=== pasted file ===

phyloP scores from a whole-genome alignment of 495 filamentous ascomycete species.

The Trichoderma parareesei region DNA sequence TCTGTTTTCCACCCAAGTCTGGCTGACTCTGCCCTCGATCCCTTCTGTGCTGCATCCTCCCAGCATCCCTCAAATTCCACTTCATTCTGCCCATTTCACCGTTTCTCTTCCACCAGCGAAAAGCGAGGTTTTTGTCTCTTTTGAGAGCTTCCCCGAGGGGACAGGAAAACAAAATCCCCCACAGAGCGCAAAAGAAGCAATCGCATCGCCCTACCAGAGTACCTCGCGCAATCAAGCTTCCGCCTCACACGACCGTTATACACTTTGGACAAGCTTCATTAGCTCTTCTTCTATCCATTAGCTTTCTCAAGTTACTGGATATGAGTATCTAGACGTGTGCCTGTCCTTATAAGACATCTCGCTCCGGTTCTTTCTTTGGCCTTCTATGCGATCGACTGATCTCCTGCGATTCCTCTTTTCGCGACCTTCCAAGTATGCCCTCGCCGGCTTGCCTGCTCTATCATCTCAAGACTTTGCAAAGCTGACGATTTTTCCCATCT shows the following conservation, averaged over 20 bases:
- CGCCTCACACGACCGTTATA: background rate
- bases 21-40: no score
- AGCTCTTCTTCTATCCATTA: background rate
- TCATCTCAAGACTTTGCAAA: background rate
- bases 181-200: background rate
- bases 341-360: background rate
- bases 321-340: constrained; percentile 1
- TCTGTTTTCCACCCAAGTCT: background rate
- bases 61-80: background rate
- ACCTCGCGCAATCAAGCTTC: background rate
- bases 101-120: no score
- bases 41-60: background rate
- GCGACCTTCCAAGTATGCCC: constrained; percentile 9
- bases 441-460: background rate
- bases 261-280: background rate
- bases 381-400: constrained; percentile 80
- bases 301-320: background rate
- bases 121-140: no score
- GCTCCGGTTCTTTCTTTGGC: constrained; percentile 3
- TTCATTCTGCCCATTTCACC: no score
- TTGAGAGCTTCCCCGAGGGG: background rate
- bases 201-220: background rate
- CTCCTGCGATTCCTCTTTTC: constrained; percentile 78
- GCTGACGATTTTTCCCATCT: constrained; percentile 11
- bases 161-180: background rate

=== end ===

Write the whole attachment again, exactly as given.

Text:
phyloP scores from a whole-genome alignment of 495 filamentous ascomycete species.

The Trichoderma parareesei region DNA sequence TCTGTTTTCCACCCAAGTCTGGCTGACTCTGCCCTCGATCCCTTCTGTGCTGCATCCTCCCAGCATCCCTCAAATTCCACTTCATTCTGCCCATTTCACCGTTTCTCTTCCACCAGCGAAAAGCGAGGTTTTTGTCTCTTTTGAGAGCTTCCCCGAGGGGACAGGAAAACAAAATCCCCCACAGAGCGCAAAAGAAGCAATCGCATCGCCCTACCAGAGTACCTCGCGCAATCAAGCTTCCGCCTCACACGACCGTTATACACTTTGGACAAGCTTCATTAGCTCTTCTTCTATCCATTAGCTTTCTCAAGTTACTGGATATGAGTATCTAGACGTGTGCCTGTCCTTATAAGACATCTCGCTCCGGTTCTTTCTTTGGCCTTCTATGCGATCGACTGATCTCCTGCGATTCCTCTTTTCGCGACCTTCCAAGTATGCCCTCGCCGGCTTGCCTGCTCTATCATCTCAAGACTTTGCAAAGCTGACGATTTTTCCCATCT shows the following conservation, averaged over 20 bases:
- CGCCTCACACGACCGTTATA: background rate
- bases 21-40: no score
- AGCTCTTCTTCTATCCATTA: background rate
- TCATCTCAAGACTTTGCAAA: background rate
- bases 181-200: background rate
- bases 341-360: background rate
- bases 321-340: constrained; percentile 1
- TCTGTTTTCCACCCAAGTCT: background rate
- bases 61-80: background rate
- ACCTCGCGCAATCAAGCTTC: background rate
- bases 101-120: no score
- bases 41-60: background rate
- GCGACCTTCCAAGTATGCCC: constrained; percentile 9
- bases 441-460: background rate
- bases 261-280: background rate
- bases 381-400: constrained; percentile 80
- bases 301-320: background rate
- bases 121-140: no score
- GCTCCGGTTCTTTCTTTGGC: constrained; percentile 3
- TTCATTCTGCCCATTTCACC: no score
- TTGAGAGCTTCCCCGAGGGG: background rate
- bases 201-220: background rate
- CTCCTGCGATTCCTCTTTTC: constrained; percentile 78
- GCTGACGATTTTTCCCATCT: constrained; percentile 11
- bases 161-180: background rate